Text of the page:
Hurricanes

coast guard hurricane warning signs

In early 2002, when the Blue Green Corporation hired Doug to sell land at Winding River Plantation in Bolivia, NC, he taught him to refer to hurricanes as “storms” and do all he could to change the subject if it came up. Talking about hurricanes while trying to sell real estate is like asking a Yankees fan to root for the Red Sox.

With Ian wreaking havoc on the Caribbean, Florida, and the Carolinas a few weeks ago, we are going against the grain and speaking openly about one of mother nature’s worst occurrences. Wish us luck!

A Little Peek at Facts

First, though, let’s take a quick peek at some interesting statistics about the population of the US and where it resides:

  • About 94.7 million people, or about 29.1% of the total US population, lived in coastline counties in 2017, a 15.3% growth since 2000.
  • 81.4% of the population lives in coastal states on 57% of the nation’s land. 37.4% of the population can be found in counties adjacent to the oceans and Great Lakes. These counties occupy less than 18% of the land.
  • About 60.2 million people lived in the Atlantic and Gulf of Mexico regions – those most vulnerable to hurricanes. These areas added 8.3 million people between 2000 and 2017, a 16% increase.
  • Florida’s net annual gain of 404,000 (or 1106 a day) new residents in 2021 has increased Florida’s population to over 22,000,000. Only Texas and California are more populated.

We think you get the point. Coastal states and cities are popular destinations for people escaping the brutal winters and high taxes of the Mid-Atlantic, Midwest, and New England. The first goal is to find a warmer climate; for many, it is also to live somewhat close to the ocean. So, if the trends are for more Americans to move closer to the sea and warmer climates, then don’t these people know about hurricanes?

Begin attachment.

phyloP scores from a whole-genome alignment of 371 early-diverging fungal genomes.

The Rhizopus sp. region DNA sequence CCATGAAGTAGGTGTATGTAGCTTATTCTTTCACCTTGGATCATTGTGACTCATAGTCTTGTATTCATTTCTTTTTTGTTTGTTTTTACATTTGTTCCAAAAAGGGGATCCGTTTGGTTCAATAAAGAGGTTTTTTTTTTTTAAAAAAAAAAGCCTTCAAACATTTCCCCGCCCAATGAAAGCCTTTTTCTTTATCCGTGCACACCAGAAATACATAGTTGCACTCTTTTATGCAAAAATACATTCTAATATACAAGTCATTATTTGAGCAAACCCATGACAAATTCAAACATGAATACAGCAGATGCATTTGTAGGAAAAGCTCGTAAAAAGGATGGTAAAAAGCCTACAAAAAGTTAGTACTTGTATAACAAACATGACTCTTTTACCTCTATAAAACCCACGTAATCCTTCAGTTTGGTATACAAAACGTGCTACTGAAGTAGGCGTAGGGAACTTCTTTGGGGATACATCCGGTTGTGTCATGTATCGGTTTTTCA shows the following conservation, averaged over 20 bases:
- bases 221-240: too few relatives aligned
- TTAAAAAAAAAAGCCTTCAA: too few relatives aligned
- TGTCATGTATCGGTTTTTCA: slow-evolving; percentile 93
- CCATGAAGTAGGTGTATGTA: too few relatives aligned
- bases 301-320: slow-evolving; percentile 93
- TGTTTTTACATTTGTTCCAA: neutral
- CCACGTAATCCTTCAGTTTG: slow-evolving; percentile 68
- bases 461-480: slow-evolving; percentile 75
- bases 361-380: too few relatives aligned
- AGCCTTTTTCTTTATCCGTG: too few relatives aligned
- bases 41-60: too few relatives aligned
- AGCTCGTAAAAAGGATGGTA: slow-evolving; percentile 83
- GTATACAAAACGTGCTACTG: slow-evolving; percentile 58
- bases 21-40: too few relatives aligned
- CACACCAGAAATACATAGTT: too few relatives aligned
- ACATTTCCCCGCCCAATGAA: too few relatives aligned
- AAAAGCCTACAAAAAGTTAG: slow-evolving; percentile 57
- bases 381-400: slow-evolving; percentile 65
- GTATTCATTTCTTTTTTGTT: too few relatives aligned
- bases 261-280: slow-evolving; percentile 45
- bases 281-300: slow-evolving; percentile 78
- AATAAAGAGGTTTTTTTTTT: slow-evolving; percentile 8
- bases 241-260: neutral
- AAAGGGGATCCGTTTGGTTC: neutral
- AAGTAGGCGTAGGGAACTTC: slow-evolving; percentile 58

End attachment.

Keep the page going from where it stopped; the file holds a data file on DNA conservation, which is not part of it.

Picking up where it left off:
photo of the ocean, sand and a walkway to the beach with blue skies

It would be hard to believe that someone moving to a saltwater coastline is unaware that hurricanes are brewing in the oceans. The draw of living near a warm ocean is powerful, for here is where you’ll find more favorable weather, a plethora of beautiful, planned communities, a laid-back lifestyle, and tons of year-round activities.

Elevations

However, the downside is that you must be on the lookout for storms instead of hurricanes. For example, Governor DeSantis announced that Ian is a 500-year floodplain storm – so they got to go back in history to find similar damage in that area.

Oh, and Florida is quite different from North Carolina in elevation. The highest peaks in most of Florida are overpasses, with most people living on 3’ – 10’ of elevation. In Brunswick County, we are blessed with higher inland elevations, such as Brunswick Forest boasting 30’ – 40’ above sea level, Ocean Ridge is 30-55’, and Compass Pointe is 25-40’, etc.